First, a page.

Page 177

Location: Explanation of "The Secret", Queer bird example

It is (line 11 from top of the page)

... Well, an \(x\)-eliminate of \(S(S(KS)K)\) is \(K(S(S(KS)K))\) and an \(x\)-eliminate of \(Kx\) is \(K\), so \(S(K(S(S(KS)K))K)\) is an \(x\)-eliminate of \(S(S(KS)K)(Kx)\), and hence is a queer bird, as the reader can verify.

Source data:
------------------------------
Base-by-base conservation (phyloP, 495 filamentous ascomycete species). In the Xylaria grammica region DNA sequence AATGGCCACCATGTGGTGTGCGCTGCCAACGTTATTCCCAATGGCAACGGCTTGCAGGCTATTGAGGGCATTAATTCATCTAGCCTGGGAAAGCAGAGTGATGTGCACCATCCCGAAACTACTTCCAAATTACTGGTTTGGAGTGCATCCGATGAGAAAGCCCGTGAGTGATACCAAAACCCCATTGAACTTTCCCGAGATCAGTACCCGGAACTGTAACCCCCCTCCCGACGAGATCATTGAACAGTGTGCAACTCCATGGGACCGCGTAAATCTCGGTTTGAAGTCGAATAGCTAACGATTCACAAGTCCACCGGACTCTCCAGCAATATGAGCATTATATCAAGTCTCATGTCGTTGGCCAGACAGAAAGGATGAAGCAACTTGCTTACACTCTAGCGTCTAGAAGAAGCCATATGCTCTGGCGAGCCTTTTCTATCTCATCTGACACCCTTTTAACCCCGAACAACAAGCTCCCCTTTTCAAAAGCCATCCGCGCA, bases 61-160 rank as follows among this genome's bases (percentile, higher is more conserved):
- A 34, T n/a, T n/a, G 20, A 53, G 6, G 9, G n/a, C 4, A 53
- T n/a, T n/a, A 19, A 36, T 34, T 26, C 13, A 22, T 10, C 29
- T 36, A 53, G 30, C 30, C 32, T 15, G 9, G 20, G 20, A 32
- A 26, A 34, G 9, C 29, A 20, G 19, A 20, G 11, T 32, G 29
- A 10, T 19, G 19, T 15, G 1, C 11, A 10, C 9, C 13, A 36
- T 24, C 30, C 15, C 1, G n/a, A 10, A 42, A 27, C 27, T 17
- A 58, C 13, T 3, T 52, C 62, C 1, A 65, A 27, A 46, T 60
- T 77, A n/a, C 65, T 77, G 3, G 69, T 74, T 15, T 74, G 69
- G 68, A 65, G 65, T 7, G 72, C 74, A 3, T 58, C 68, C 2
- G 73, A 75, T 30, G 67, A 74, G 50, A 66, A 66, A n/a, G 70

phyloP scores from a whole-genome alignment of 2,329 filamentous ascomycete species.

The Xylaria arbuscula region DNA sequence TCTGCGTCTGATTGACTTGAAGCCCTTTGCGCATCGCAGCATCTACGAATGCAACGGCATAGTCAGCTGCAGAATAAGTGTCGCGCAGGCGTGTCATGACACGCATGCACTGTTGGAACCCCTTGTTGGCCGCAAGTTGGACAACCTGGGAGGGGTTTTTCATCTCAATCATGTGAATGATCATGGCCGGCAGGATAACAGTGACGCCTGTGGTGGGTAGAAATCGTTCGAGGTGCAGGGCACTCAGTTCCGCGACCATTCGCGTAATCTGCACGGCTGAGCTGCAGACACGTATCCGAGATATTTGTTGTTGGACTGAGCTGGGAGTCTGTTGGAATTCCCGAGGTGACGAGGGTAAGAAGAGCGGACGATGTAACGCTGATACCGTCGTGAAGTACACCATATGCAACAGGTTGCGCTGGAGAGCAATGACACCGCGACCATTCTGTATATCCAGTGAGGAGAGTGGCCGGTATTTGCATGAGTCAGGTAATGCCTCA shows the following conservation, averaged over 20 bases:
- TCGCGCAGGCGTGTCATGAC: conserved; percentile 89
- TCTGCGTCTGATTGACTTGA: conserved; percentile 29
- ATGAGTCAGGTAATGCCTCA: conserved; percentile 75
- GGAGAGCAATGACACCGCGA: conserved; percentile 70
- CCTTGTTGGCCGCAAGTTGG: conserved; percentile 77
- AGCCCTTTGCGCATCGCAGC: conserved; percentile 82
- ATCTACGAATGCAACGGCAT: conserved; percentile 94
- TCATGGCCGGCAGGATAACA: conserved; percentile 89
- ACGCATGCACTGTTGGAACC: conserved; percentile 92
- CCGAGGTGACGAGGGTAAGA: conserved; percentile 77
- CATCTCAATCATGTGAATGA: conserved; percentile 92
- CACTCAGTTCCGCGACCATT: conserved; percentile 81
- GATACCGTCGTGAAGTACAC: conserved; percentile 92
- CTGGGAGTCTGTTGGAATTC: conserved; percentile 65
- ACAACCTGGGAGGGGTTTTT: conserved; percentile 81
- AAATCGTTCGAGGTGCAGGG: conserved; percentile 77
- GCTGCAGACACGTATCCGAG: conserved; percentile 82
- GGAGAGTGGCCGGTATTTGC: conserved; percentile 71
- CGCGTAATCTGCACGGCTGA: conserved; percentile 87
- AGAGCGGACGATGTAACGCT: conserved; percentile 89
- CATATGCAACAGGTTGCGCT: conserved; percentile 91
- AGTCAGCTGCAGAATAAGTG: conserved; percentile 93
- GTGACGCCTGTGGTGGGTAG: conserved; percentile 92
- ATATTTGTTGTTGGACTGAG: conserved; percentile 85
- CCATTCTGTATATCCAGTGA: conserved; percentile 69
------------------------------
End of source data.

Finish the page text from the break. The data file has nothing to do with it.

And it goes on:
It should become

... Well, an \(x\)-eliminate of \(S(S(KS)K)\) is \(K(S(S(KS)K))\) and an \(x\)-eliminate of \(Kx\) is \(K\), so \(S(K(S(S(KS)K)))K\) is an \(x\)-eliminate of \(S(S(KS)K)(Kx)\), and hence is a queer bird, as the reader can verify.

Short explanation

By application of Principle 4 stated a few pages before, one sees that the last \(x\)-eliminate provided in the text requires a closing parenthesis to be moved before the final Kestrel, as can be verified by direct computation.